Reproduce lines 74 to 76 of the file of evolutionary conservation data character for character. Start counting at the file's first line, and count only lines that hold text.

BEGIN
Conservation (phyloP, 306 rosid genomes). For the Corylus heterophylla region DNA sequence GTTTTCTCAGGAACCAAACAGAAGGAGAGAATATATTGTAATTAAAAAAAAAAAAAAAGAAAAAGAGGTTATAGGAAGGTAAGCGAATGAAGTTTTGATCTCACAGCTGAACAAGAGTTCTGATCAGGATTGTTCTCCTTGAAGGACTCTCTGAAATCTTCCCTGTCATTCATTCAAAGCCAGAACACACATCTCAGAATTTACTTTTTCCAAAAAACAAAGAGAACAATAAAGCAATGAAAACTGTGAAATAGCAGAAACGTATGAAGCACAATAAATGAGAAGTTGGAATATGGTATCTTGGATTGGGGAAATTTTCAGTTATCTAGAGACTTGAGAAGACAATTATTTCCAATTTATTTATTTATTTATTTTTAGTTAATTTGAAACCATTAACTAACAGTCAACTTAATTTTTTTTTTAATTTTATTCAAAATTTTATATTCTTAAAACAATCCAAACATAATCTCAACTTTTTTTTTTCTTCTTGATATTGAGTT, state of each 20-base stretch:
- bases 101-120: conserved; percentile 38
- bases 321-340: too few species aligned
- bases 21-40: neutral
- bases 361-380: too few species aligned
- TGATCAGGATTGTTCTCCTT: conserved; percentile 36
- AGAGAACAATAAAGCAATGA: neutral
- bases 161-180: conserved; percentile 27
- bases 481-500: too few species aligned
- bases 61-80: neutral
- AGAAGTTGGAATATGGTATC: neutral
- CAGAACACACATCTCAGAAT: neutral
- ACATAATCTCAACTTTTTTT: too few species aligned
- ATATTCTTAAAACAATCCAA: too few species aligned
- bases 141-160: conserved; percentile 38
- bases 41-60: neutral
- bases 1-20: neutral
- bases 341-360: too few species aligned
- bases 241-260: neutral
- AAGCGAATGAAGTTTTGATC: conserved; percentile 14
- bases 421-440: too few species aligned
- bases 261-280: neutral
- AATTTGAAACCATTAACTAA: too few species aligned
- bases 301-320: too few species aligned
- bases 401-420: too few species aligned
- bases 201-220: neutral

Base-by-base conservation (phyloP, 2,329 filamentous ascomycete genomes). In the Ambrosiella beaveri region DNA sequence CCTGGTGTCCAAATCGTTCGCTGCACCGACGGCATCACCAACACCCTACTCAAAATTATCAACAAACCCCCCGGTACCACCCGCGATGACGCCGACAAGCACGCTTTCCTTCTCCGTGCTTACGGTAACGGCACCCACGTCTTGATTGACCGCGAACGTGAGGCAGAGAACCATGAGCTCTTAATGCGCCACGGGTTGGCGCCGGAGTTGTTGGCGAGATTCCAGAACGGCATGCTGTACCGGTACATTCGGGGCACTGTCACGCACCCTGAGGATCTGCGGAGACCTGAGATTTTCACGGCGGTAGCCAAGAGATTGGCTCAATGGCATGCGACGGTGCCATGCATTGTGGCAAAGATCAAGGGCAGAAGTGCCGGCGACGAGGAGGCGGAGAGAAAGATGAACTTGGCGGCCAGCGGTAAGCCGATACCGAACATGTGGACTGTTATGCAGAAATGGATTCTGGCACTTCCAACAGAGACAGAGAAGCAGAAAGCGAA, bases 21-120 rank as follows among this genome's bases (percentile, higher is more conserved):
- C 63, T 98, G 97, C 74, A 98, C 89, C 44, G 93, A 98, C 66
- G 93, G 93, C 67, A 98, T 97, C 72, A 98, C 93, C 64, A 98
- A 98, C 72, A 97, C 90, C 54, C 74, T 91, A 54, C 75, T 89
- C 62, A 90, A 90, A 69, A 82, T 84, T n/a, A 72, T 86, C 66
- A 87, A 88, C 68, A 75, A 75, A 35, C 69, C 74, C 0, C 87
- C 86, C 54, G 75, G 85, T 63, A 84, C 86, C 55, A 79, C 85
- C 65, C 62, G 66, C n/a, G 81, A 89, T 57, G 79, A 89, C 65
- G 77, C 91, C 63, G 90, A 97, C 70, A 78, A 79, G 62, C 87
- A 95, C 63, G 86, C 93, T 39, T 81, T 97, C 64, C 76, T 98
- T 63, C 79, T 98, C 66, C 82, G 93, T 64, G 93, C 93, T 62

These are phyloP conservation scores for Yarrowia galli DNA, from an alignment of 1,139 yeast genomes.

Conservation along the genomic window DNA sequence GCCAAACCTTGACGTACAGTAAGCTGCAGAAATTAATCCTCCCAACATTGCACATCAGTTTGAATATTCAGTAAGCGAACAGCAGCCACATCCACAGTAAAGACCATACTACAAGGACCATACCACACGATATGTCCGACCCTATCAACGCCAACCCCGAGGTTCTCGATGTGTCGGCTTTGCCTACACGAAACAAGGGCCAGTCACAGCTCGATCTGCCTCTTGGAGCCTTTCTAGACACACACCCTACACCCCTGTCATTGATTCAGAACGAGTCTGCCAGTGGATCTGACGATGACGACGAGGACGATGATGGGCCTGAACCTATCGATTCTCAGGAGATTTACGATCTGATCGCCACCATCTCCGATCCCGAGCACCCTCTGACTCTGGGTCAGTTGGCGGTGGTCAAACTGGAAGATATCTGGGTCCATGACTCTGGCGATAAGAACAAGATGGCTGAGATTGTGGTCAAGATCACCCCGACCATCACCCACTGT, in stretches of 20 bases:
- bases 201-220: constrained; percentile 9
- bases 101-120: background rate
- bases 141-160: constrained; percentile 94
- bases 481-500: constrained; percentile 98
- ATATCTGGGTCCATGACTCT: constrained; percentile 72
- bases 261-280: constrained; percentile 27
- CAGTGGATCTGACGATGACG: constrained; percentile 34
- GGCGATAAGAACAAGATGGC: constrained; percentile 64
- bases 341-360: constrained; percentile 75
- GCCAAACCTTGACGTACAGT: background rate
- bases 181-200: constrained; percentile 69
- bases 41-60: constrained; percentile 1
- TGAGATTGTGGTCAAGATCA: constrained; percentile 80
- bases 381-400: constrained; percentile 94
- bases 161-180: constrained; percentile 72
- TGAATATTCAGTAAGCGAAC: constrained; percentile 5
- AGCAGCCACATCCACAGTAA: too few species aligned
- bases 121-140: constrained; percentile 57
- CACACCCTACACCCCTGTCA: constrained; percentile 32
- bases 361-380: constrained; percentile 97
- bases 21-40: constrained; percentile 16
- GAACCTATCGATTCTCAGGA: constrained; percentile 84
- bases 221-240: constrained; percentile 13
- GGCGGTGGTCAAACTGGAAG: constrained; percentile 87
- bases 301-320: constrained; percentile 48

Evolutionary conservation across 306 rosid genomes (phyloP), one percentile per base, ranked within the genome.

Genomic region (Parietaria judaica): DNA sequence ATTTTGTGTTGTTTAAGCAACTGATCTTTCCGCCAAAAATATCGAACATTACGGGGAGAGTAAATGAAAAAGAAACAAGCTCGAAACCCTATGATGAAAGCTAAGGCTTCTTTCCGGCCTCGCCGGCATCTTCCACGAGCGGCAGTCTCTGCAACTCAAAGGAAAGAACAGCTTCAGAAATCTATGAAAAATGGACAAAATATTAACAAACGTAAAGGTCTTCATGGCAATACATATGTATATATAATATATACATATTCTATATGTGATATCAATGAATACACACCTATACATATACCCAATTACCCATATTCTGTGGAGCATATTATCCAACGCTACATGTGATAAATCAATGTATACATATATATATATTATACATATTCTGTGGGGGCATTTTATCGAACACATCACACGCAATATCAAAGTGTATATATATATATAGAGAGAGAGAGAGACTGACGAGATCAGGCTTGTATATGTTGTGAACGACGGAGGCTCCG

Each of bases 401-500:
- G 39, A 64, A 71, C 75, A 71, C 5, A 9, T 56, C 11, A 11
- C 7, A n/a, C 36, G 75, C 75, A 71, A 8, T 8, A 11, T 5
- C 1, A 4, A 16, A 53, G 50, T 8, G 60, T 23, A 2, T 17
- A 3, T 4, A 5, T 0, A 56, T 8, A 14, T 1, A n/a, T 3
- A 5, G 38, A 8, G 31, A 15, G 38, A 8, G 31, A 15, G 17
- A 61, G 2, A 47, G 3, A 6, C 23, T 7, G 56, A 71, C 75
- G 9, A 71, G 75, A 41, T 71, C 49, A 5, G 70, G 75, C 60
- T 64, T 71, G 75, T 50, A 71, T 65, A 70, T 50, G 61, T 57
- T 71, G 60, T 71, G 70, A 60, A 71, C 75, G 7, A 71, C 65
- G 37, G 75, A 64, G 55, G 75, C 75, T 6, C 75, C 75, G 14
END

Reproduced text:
- G 9, A 71, G 75, A 41, T 71, C 49, A 5, G 70, G 75, C 60
- T 64, T 71, G 75, T 50, A 71, T 65, A 70, T 50, G 61, T 57
- T 71, G 60, T 71, G 70, A 60, A 71, C 75, G 7, A 71, C 65